I’m doing a lot of traveling this week, so here is a quick pop-in with some thoughts on the week in the minor leagues.

Relievers Blowing Up

There are a few highly regarded relievers who are already putting up some silly numbers in the minors. The first guy worth keeping an eye on is Boston’s Daniel Bard, who continues to make a remarkable recovery from his bout with Steve Blass disease in 2007. Consistently approaching triple digits with his fastball, Bard has allowed just one hit over nine innings, with a remarkable 16 strikeouts and just two fly balls. For the record, the one hit was a home run by fringy Phillies outfield prospect Jeremy Slayden. Still, this is utter dominance, and he could play a huge role on the Red Sox in the second half.

After signing far too late to make his pro debut until this year, Mariners 2008 first-round pick Joshua Fields has been almost as dominant at Double-A West Tenn. After walking four of the six batters he faced in his pro debut, Fields hasn’t allowed a hit in his last four outings, walking three and striking out eight of the 14 hitters he faced. With both his fastball and slider rating as well above-average, he could get a late-season look, that is unless his arm falls off, as one scout who saw him recently categorized his mechanics as “some of the most violent I’ve seen in recent memory.”

I would be remiss not to mention the Blue Jays11th-ranked prospect, Tim Collins. He’s still the size of a bat boy, but after utterly dominating the Midwest League last year with shocking velocity and a great deal of deception, the combination continues to do wonders in the Florida State League, as Collins has allowed just four hits over 11 innings while striking out 20. Scouts still aren’t sure what to make of him, but the performance is hard to deny.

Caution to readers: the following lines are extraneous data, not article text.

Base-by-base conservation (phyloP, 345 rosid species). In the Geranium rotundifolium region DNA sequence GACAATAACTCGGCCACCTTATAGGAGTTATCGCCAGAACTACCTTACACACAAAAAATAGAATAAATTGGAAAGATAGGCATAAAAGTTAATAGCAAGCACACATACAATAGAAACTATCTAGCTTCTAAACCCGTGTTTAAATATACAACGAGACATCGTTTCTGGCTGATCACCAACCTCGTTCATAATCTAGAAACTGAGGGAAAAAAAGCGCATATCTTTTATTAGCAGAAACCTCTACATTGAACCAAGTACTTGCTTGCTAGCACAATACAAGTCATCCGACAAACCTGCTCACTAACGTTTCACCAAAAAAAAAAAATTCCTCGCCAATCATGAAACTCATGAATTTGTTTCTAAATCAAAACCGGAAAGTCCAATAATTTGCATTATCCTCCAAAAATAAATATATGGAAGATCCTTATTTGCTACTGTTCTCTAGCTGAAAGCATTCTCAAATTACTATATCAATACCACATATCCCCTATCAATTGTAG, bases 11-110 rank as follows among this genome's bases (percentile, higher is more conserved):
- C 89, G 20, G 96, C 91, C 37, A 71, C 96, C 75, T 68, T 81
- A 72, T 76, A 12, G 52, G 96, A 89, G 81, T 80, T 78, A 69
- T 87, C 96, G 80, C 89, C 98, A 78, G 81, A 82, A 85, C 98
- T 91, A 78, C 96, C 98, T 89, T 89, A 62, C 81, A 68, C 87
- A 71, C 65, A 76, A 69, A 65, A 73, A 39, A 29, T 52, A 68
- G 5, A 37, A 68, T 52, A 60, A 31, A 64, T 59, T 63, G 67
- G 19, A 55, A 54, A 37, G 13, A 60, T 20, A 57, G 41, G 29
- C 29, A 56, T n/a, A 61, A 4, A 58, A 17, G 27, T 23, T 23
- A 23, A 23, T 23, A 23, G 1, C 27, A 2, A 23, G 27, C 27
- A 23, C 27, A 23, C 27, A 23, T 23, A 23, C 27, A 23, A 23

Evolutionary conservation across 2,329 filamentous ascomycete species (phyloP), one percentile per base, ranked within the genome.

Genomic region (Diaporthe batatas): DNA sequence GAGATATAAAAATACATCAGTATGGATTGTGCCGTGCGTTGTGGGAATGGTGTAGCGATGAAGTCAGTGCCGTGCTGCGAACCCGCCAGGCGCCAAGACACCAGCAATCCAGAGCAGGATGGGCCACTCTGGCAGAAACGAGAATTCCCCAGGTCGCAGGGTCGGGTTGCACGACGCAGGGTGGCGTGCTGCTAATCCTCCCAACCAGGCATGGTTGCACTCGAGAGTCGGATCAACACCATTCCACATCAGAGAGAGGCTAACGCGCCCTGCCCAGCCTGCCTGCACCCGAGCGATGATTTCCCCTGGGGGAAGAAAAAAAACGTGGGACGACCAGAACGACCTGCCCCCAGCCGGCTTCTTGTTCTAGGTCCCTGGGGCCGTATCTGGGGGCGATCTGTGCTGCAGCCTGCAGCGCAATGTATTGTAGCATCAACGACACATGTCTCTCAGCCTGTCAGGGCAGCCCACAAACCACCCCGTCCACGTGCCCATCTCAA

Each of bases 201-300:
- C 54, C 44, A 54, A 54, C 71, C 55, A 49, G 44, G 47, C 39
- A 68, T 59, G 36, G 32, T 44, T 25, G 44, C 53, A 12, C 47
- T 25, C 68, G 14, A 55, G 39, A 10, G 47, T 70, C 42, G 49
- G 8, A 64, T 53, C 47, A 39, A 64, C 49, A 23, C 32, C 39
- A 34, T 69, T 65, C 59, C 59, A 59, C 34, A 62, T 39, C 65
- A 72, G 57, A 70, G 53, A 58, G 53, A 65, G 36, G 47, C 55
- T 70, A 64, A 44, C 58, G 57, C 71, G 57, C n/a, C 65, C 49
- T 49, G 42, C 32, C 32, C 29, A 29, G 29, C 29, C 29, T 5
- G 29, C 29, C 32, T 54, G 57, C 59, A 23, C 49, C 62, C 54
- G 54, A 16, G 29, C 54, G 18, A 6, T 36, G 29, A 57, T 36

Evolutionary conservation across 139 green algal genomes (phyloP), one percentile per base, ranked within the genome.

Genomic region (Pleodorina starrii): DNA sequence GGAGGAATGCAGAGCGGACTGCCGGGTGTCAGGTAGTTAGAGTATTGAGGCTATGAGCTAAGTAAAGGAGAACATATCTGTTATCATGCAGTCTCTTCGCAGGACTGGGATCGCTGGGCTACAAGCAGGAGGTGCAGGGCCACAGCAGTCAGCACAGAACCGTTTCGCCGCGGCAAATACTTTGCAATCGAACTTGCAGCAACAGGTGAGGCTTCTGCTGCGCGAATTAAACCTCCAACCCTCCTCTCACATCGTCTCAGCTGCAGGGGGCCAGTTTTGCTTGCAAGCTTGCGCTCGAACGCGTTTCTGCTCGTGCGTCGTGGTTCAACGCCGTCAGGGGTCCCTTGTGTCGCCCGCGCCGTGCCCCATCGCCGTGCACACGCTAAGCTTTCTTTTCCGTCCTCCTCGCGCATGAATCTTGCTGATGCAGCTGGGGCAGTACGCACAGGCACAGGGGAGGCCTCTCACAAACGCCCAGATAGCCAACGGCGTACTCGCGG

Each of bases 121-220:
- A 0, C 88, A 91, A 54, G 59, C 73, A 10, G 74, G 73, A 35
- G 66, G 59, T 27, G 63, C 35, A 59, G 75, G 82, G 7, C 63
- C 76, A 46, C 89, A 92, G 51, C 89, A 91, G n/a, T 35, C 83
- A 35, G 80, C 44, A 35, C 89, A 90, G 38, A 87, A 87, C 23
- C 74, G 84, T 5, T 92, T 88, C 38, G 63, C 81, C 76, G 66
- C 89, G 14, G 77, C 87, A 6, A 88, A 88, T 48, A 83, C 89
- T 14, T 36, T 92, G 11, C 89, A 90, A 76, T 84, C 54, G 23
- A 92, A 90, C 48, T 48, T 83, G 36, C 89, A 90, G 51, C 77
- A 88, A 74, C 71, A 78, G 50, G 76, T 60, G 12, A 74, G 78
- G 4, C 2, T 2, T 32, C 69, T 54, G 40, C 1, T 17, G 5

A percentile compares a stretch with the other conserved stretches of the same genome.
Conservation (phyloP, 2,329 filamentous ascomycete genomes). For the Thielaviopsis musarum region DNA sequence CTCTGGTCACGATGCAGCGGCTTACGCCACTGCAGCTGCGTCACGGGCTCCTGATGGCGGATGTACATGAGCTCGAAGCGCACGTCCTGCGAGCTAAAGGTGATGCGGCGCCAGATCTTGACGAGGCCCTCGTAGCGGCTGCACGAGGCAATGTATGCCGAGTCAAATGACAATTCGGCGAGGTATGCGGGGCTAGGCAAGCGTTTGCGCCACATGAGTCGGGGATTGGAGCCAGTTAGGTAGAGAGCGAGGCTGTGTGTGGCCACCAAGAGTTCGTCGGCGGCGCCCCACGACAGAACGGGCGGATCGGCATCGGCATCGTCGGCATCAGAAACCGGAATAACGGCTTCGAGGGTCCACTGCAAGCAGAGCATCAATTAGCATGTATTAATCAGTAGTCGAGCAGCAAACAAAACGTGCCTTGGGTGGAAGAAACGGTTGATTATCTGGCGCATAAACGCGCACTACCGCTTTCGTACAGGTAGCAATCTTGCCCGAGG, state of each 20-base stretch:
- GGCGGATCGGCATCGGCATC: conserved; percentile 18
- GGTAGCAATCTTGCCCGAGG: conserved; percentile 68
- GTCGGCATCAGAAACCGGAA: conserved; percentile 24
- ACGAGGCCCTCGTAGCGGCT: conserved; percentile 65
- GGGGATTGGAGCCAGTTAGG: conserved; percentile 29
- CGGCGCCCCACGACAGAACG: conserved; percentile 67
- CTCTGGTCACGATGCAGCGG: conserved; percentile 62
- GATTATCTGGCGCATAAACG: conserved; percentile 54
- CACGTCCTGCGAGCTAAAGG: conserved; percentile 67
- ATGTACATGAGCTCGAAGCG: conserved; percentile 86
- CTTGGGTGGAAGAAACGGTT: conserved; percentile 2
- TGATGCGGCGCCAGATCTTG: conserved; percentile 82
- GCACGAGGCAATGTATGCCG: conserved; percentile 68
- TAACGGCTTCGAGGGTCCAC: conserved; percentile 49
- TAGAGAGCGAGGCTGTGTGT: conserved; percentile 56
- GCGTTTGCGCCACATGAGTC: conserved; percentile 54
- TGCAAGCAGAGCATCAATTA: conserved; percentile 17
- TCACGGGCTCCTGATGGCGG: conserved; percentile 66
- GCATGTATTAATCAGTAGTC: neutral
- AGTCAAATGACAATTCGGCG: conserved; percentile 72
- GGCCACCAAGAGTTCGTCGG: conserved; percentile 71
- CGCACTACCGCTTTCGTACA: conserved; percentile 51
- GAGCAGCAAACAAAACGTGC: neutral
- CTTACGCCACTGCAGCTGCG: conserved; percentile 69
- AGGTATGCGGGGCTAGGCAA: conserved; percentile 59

A Banner Day For Phillies Arms

Many team personnel begin their day with a look at the daily reports from the minors. These reports cover every aspect of their minor league games, showing who had good at-bats, who made errors, words from the managers on noteworthy performances, and internal scouting reports on pitchers, with velocity readings and more statistically oriented items like how often they get ahead in the count. Every once in a while I gain access to them, and I’d be the happiest man in the world if I got to see them every day. While I didn’t see the Phillies’ report on the games of April 21, I’m guessing that they were celebratory in tone, because from top to bottom the organization’s pitching was nothing short of outstanding. It’s very hard to find all four starters on the same day pitching this well, and even rarer to have three of them be big-time prospects.

  • Triple-A: Carlos Carrasco: 7 IP, 3 H, 3 R, 1 BB, 10 K

    The three runs were all scored in Carrasco’s final inning, and overall, the top prospect in the system has held International League hitters to a .200 batting average while walking just one and striking out 20 in 19 innings. The Phillies’ team ERA of six-plus is horrible news in Philadelphia, but it could be good news for Carrasco’s hopes of ascending to the big leagues.

  • Double-A: Tyson Brummett: 7 2/3 IP, 5 H, 1 R, 0 BB, 5 K

    Not much of a prospect, Brummett was a senior signed out of UCLA in the seventh round of the 2007 draft. He’s your classic strike-thrower who hits his spots with three average offerings.

  • High-A: Kyle Drabek: 6 2/3 IP, 4 H, 0 R, 2 BB, 10 K

    A year removed from Tommy John surgery and with revamped, much cleaner mechanics, Drabek has been creating a buzz in Florida by showcasing a fastball that can get up to the 94-95 mph range and a curveball that might be the best in the league. In 18 2/3 innings, he’s allowed 10 hits, walked five, and struck out 26, and if I could re-do my Top 100 today, I’d move him way up.